Tax relief on property rental
There’s more than one rule which determines the type of tax relief you can claim for capital expenditure in a property rental business. Different rules can apply from year to year. But which can you claim and how can you ensure maximum relief? Brona MacDougall takes a closer look.
Generally, it doesn’t matter what type of property that you let, you are entitled to a tax deduction for the costs of running your rental business. The exception to this rule is the cost of capital items such as equipment. These qualify for capital allowances (CAs), but if the property is residential you can’t claim CAs for equipment used by the tenant unless the property qualifies as a furnished holiday let.
Capital allowances are tax deductions allowed instead of depreciation shown as an expense in your rental business accounts. If you have a furnished holiday let you can claim them for equipment such as cookers, beds, TVs or other furnishings. The trouble is your property might qualify as a furnished holiday let one year but not the next.
However, if your property ceases to qualify as a furnished holiday let you must work out the CAs for the last year that it did as if you had stopped letting it altogether. You must put a value on all the items which you’ve claimed or could claim CAs on and deduct that from the value for tax purposes, i.e. the cost of the item less the CAs you’ve claimed. The difference, if positive, is an extra tax allowance, and if negative is taxable as income.
David lets a property that qualifies as a furnished holiday let for 2018/19, but not for 2019/20. It qualifies as a furnished holiday let again in 2020/21. At the end of 2018/19 the value of items on which David has claimed capital allowances is £6,000. The total cost of items for which capital allowances have been claimed was £18,000. David claimed for all of this which means that the value for tax purposes is zero (£18,000 cost less cash allowances claimed £18,000). Deducting the £6,000 from this produces a negative figure which is therefore taxable as income for 2018/19. When the property qualifies as a furnished holiday let again (2020/21) David can again claim cash allowances for any of the capital items that are still in the property. The trouble is if they have devalued he is only entitled to claim cash allowances for the devalued amount.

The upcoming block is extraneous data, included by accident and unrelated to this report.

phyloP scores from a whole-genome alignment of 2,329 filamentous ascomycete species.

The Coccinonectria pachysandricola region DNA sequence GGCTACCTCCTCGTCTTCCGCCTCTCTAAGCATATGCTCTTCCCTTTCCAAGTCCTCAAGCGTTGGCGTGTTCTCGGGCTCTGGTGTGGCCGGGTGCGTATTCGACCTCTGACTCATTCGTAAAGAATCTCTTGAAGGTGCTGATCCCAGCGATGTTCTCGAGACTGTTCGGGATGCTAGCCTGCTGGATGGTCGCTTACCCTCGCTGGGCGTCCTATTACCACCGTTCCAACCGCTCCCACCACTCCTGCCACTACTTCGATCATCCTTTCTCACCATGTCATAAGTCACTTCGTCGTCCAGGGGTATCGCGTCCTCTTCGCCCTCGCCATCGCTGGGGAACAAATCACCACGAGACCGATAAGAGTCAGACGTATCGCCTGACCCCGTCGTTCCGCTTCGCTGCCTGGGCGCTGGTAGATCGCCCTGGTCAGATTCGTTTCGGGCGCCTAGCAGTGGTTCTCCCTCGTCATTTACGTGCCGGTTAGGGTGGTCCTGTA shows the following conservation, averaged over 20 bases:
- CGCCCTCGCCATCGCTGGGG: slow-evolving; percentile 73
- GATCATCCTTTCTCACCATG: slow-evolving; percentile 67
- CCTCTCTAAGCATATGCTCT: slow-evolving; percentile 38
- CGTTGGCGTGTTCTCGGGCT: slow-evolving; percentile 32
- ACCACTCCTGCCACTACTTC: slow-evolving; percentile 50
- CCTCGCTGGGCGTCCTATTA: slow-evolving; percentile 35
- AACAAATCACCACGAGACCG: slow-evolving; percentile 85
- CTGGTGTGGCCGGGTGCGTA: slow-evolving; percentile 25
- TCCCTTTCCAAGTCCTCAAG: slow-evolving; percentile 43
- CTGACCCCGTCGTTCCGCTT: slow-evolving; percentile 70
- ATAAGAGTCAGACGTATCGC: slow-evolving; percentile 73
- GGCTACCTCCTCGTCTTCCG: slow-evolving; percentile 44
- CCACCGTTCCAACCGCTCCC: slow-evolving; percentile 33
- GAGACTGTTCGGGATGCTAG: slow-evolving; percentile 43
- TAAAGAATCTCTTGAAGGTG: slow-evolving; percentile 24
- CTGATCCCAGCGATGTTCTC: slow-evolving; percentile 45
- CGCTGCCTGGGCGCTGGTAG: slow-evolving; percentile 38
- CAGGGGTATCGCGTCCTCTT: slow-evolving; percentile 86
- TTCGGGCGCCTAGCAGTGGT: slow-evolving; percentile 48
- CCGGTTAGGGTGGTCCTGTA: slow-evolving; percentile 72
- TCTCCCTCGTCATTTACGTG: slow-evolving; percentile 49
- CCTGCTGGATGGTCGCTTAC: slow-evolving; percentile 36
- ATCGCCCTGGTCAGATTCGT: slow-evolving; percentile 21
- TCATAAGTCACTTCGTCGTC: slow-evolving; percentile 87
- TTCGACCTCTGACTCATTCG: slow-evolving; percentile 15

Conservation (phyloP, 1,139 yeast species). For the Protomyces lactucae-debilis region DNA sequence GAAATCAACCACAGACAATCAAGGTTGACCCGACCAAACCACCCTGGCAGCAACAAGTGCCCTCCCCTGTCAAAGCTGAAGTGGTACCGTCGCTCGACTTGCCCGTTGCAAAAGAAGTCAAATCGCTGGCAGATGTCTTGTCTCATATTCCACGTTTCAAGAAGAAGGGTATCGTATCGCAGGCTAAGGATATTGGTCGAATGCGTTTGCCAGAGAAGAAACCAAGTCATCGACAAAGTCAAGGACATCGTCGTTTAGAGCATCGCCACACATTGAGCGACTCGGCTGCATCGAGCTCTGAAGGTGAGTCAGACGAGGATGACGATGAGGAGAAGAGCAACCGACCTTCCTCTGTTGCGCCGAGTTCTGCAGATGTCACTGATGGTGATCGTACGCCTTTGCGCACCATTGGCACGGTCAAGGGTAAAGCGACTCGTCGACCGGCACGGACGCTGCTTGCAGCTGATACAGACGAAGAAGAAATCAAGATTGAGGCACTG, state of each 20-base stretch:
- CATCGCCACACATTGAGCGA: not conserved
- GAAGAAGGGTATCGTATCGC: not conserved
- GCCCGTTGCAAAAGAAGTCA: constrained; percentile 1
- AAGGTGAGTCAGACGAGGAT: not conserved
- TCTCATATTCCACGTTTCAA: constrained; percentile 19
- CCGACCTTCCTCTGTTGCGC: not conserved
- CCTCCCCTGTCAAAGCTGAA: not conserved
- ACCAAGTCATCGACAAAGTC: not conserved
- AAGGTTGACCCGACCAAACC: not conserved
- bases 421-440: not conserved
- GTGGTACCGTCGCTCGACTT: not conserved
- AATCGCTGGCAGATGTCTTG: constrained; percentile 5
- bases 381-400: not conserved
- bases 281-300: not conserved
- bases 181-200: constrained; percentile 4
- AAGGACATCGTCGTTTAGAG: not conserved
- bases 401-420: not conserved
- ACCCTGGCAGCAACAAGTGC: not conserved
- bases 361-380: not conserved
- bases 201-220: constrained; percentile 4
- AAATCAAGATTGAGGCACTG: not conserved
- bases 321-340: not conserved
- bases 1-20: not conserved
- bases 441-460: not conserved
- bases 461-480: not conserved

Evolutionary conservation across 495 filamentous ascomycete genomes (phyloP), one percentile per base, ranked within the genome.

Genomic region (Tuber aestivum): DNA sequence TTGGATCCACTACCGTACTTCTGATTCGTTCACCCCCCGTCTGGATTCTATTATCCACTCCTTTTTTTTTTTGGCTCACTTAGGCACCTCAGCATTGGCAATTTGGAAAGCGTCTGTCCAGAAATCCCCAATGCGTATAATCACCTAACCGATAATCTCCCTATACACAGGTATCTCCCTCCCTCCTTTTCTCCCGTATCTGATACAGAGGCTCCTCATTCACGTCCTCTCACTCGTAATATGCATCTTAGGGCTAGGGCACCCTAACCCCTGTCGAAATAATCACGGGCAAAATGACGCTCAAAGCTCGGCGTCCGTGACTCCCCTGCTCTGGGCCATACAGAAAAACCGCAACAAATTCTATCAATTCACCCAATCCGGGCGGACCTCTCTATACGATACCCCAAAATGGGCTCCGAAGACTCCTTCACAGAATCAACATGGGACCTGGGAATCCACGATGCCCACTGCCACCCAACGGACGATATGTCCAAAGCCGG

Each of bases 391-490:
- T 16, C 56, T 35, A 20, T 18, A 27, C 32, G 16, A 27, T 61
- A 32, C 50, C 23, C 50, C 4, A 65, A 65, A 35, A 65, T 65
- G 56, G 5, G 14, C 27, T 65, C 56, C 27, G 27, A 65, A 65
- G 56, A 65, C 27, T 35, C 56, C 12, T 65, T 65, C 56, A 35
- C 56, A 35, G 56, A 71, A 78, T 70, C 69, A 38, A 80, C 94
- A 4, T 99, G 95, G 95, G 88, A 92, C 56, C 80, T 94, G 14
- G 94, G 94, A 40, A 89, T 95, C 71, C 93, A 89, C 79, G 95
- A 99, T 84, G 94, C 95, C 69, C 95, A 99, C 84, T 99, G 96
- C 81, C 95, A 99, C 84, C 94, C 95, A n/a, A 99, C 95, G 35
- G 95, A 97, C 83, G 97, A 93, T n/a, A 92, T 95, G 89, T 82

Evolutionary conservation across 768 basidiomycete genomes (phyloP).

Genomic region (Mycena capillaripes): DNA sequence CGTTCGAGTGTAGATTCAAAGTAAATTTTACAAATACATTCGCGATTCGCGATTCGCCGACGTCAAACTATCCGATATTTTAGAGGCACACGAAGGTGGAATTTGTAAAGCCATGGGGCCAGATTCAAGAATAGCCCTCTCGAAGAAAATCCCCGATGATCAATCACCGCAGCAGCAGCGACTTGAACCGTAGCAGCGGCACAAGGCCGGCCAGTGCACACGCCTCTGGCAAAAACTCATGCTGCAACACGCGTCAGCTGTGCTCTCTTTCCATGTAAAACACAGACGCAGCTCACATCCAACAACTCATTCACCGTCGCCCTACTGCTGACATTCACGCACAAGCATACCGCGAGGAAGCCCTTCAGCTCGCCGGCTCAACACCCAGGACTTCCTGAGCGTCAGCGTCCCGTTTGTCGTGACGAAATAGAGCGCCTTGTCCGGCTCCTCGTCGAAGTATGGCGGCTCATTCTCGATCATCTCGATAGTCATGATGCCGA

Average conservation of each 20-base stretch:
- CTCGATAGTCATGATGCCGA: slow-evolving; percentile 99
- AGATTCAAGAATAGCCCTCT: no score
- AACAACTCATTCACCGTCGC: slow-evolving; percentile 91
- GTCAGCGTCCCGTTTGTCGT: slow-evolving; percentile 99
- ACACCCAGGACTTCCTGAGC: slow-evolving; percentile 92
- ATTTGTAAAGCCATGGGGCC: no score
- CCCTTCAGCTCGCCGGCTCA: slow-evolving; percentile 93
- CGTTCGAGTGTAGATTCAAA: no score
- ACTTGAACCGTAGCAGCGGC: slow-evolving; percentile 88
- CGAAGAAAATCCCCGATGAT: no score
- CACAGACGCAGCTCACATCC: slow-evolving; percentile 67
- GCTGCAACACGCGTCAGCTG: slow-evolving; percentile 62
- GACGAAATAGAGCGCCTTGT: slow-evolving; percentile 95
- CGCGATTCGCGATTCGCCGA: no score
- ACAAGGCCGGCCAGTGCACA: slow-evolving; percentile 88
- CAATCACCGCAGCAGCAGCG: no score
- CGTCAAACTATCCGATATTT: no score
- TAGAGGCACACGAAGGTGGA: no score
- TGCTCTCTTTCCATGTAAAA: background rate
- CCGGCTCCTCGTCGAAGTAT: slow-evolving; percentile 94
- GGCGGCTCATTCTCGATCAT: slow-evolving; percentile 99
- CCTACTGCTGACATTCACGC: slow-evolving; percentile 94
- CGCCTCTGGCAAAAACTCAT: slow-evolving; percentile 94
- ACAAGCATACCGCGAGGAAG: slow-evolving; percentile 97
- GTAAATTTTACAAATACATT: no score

In the example above, 2019/20 is a non furnished holiday let qualifying year. David isn’t entitled to claim any tax deduction for the items that previously qualified for cash allowances. What’s more, if he purchases new items he can’t claim capital allowances for these either. However, he will be entitled to claim cash allowances for both old and new capital items when the property again qualifies as a furnished holiday let. The trouble is that all the items will have depreciated meaning that he won’t receive as much tax relief.
A special concession might allow David to treat the property as a furnished holiday let for 2019/20 despite it not meeting the qualifying conditions. This would prevent David from losing out on cash allowances, he must send a formal election to HMRC if he wants to take advantage of the concession.
If your property qualifies as a furnished holiday let you can claim capital allowances for expenditure on furnishings and equipment and so on. The trouble is if the property ceases to qualify as a furnished holiday let, even for a year, then you’ll lose the right to capital allowances. To prevent this, you might be entitled to make an election to treat the property as a furnished holiday let throughout.